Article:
Polyquat lasts longer than chlorine especially in sunlight. The main advantage of using Polyquat on closing is that in a pool exposed to any sunlight, the Polyquat will last, especially if the water is cold, so will help to prevent algae growth even if the chlorine level gets to 0. If you cover a pool and close it when cold, then chlorine can last a long time.<ref>https://www.troublefreepool.com/threads/acceptable-level-of-chlorine-w-solid-pool-cover.67679/post-582957</ref>
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It is also important to note that you should not mix the commonly used, "Jack's Magic Magenta Stuff" pool cleaner formula and Polyquat in a pool. According to the Material Safety Data Sheet (MSDS), Jack's Magenta Stuff is an acrylic acid copolymer. That means that it is a negatively charged polymer designed to attract and then bind to positively charged metal ions. On the other hand, Polyquat is a positively charged polymer. When you mix these two, you may form a cloudy mess in your pool water. Due to this, Trouble Free Pool recommends that you should never, mix these two.<ref>https://www.troublefreepool.com/threads/learned-another-lesson-jacks-magenta-polyquat-60.75162/post-645522</ref>
  
==How to Use Polyquat 60 in Ascorbic Acid Treatments?==
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Polyquat 60 needs to be added weekly during the duration of time that you have the chlorine below normal (or at zero during the ascorbic acid treatment). It does not last forever and is not a one-time dose unless you are only having the chlorine be low or zero for less than a week.<ref>https://www.troublefreepool.com/threads/ta-extremely-high-should-i-do-something.60450/post-509207</ref>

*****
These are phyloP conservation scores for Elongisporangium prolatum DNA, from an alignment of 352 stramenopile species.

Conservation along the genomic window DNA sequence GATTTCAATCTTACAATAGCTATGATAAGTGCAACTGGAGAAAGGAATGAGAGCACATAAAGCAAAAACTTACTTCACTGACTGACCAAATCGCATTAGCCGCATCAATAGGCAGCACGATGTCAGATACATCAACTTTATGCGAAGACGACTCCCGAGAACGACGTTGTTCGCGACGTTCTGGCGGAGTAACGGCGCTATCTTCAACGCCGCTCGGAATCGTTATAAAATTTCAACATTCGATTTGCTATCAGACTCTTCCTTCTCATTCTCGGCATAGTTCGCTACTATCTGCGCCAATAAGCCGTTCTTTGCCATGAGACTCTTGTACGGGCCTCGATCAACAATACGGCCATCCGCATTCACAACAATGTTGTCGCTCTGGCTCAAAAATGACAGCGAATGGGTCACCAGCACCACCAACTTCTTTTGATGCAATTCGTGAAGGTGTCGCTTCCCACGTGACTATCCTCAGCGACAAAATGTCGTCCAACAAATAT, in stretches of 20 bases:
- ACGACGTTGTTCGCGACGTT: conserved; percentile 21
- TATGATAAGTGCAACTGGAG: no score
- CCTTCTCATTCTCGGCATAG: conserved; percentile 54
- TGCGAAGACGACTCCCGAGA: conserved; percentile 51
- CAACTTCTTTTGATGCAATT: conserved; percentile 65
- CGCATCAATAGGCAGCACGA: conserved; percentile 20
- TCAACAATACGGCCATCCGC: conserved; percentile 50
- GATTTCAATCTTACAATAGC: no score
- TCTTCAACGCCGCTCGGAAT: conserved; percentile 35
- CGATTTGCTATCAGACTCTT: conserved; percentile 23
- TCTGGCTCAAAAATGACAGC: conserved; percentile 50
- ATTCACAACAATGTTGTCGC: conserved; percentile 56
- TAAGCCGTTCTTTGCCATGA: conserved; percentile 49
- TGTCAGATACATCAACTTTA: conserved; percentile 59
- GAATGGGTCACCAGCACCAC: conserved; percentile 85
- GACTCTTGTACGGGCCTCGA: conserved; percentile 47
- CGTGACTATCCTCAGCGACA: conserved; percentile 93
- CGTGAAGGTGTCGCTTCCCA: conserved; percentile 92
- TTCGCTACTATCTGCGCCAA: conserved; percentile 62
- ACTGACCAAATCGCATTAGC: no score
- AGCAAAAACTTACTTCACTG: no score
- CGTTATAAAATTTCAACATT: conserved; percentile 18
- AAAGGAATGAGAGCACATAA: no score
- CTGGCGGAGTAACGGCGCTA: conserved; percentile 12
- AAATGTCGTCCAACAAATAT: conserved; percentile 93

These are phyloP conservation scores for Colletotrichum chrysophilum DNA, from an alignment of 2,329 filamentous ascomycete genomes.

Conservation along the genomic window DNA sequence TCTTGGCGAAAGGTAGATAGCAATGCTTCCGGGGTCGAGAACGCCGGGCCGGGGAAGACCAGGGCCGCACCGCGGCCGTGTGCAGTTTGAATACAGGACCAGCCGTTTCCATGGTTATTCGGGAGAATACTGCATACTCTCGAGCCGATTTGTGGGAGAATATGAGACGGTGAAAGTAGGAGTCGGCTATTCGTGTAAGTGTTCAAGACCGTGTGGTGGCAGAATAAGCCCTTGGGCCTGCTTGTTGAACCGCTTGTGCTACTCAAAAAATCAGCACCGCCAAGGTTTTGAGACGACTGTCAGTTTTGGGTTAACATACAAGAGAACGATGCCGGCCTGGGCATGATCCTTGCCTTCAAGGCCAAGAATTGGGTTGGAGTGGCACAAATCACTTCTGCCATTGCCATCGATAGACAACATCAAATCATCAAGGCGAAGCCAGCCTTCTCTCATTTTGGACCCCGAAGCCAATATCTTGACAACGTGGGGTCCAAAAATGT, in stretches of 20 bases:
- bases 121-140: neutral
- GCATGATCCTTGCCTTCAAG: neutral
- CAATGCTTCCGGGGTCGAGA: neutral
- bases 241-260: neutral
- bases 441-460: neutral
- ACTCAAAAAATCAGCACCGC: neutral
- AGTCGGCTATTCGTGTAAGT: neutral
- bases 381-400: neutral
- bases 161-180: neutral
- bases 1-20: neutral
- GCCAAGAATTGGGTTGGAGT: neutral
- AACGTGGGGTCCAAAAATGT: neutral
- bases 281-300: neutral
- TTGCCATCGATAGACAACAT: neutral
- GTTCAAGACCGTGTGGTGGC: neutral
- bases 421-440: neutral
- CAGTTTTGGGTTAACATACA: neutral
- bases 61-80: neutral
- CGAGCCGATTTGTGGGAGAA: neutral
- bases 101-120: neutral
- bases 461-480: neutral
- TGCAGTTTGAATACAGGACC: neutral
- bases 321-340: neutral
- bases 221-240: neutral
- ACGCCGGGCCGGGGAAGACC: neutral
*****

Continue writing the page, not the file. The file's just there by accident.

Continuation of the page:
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=Be Cautious of Algaecides Containing Chemicals or Metals=
 +
Many algaecides sold at pool stores contain copper and you definitely do not want that accumulating in your pool water. Having copper in your pool water can stain and also turn blonde hair green. Unfortunately, the only way to remove copper from pool water is by completely draining the pool.  
  
Do not mix Jack's Magenta Stuff and Polyquat in a pool.  According to the MSDS Jack's Magenta Stuff is acrylic acid copolymer. That's a negatively charged polymer designed to attract and bind to positively charged metal ions. Polyquat is a positively charged polymer. When you mix these two, you form a cloudy precipitated mess. You should never, ever, mix these two together in a pool.<ref>https://www.troublefreepool.com/threads/learned-another-lesson-jacks-magenta-polyquat-60.75162/post-645522</ref>
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If you choose to use an algaecide, it’s smart to know what all the chemicals are in it and what their effects will be on your pool water. If you are not sure, you can always ask on the Trouble Free Pool Forum before adding them to your pool.
  
=Beware of Algaecide that Contain Unwanted Chemicals or Metals=
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=Algaecides That Are Not Recommended=
Many algaecides sold at pool stores contain copper.  You do not want copper accumulating in your pool water.  The only way to remove copper from pool water is by draining the pool.  Copper in pool water can cause staining or turn blonde hair green.  For more see [[Copper in Pool Water]].
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There are a few brands on the market that pose as an algaecide but are actually far from it.
  
If you choose to use an algaecide, know what all the chemicals in it are and their effect on your pool water. If you are not sure, ask on the [https://www.troublefreepool.com/forums/ TroubleFreePool Forum] before adding it to your pool water.
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Aquabrite Yellow Quell is sodium bromide that will convert your swimming pool from a chlorine pool to a bromine pool. Unfortunately, the only way to fix that is to drain almost the entirety of the water from your pool.<ref>https://www.troublefreepool.com/threads/murky-green-water.195541/post-1723875</ref>
  
=Not Recommended Algaecides=
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Labels can be misleading. In fact, bromide is also NOT an algaecide, no matter what the bottle may say. The presence of bromide in water has been shown to not be effective whatsoever in the fight against algae.
==Aquabrite Yellow Quell==
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Aquabrite Yellow Quell is sodium bromide and will convert your pool from a chlorine pool to a bromine pool.  The only way to correct that is to drain almost the entirety of the water.<ref>https://www.troublefreepool.com/threads/murky-green-water.195541/post-1723875</ref>